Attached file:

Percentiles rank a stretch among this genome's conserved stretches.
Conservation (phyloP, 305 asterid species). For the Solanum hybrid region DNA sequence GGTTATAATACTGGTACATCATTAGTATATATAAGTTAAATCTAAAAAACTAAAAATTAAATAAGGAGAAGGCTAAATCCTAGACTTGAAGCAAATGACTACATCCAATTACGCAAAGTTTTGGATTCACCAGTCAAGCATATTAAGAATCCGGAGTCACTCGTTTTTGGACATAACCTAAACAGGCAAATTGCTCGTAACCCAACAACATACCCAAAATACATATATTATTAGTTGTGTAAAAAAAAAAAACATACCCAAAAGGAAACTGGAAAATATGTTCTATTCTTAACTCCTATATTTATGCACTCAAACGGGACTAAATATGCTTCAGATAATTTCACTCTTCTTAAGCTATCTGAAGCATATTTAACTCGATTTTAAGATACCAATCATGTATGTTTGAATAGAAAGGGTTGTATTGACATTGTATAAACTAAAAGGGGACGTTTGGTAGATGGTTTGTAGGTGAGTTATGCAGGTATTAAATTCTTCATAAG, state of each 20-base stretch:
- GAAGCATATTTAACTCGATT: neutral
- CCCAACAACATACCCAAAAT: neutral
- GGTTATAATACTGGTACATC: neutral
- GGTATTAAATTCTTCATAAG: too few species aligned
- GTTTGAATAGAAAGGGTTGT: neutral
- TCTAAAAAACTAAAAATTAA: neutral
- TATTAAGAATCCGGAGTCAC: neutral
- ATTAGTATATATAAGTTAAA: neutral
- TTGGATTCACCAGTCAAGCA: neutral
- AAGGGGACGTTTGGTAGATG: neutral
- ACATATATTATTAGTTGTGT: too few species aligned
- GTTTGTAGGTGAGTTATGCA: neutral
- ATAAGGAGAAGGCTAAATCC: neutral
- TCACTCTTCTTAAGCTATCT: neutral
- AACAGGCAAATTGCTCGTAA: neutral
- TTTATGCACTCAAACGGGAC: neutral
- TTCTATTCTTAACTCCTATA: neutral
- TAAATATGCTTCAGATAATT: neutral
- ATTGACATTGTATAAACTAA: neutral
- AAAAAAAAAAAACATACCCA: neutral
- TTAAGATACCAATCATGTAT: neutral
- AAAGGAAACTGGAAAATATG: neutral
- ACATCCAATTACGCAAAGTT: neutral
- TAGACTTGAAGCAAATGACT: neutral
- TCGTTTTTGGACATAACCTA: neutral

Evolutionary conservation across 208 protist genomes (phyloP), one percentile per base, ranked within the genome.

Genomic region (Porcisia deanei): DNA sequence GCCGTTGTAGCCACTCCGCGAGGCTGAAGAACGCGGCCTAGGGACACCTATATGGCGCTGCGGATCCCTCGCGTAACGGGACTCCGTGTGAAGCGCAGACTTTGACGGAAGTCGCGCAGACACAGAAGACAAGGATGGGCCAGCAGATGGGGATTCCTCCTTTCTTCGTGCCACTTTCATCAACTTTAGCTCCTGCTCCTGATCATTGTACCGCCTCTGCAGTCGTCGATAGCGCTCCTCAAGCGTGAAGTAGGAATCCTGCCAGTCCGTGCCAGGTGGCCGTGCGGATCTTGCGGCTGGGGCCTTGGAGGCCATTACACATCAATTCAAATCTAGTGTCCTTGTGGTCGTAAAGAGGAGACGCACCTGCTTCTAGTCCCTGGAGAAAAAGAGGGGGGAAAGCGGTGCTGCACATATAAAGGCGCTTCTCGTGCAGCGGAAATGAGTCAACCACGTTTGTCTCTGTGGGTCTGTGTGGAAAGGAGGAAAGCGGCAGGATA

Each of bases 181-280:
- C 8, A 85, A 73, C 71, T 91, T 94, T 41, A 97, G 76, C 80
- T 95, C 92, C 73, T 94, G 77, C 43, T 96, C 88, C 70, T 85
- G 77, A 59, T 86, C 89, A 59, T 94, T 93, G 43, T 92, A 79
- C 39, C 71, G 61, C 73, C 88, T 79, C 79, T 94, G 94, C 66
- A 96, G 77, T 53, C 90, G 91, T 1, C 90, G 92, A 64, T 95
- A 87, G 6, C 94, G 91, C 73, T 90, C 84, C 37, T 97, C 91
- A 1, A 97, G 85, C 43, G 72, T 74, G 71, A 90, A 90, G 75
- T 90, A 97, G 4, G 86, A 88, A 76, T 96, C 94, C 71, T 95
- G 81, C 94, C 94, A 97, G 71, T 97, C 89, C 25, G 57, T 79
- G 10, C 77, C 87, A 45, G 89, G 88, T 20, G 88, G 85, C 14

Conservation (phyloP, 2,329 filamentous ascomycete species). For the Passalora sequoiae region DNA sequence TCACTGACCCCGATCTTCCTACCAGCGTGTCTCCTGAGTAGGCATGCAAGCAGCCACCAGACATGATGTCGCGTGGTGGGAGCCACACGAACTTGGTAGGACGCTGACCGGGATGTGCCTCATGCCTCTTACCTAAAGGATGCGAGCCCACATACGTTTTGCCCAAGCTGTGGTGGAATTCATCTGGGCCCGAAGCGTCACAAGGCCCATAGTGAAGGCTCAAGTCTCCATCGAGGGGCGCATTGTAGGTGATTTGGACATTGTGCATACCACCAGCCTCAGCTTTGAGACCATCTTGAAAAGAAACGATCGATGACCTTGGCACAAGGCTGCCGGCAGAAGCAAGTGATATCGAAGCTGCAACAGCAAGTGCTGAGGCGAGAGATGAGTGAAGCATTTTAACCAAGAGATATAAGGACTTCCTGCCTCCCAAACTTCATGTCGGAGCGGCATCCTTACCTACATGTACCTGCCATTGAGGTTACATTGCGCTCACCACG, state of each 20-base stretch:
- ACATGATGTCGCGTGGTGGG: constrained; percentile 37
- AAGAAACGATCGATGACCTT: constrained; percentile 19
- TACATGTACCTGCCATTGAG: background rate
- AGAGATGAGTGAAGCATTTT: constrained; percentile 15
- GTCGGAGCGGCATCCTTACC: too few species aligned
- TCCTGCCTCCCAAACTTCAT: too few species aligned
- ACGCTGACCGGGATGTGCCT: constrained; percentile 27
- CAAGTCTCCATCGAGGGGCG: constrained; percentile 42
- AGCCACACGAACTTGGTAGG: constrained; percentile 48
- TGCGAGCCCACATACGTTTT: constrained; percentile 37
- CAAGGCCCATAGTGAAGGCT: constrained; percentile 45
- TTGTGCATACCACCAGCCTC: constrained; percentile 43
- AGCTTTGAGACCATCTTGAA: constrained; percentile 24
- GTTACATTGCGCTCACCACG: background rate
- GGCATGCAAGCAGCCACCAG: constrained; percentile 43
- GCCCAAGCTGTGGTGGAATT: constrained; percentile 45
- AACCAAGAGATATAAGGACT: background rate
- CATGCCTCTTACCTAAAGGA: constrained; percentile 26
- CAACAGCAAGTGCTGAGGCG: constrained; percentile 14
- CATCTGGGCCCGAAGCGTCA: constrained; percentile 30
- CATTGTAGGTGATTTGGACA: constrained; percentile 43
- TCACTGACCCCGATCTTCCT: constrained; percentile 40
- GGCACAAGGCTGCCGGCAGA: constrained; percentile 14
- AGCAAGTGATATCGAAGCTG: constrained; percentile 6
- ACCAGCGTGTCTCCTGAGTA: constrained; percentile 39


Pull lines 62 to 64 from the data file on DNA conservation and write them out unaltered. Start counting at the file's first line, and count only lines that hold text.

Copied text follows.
- CATTGTAGGTGATTTGGACA: constrained; percentile 43
- TCACTGACCCCGATCTTCCT: constrained; percentile 40
- GGCACAAGGCTGCCGGCAGA: constrained; percentile 14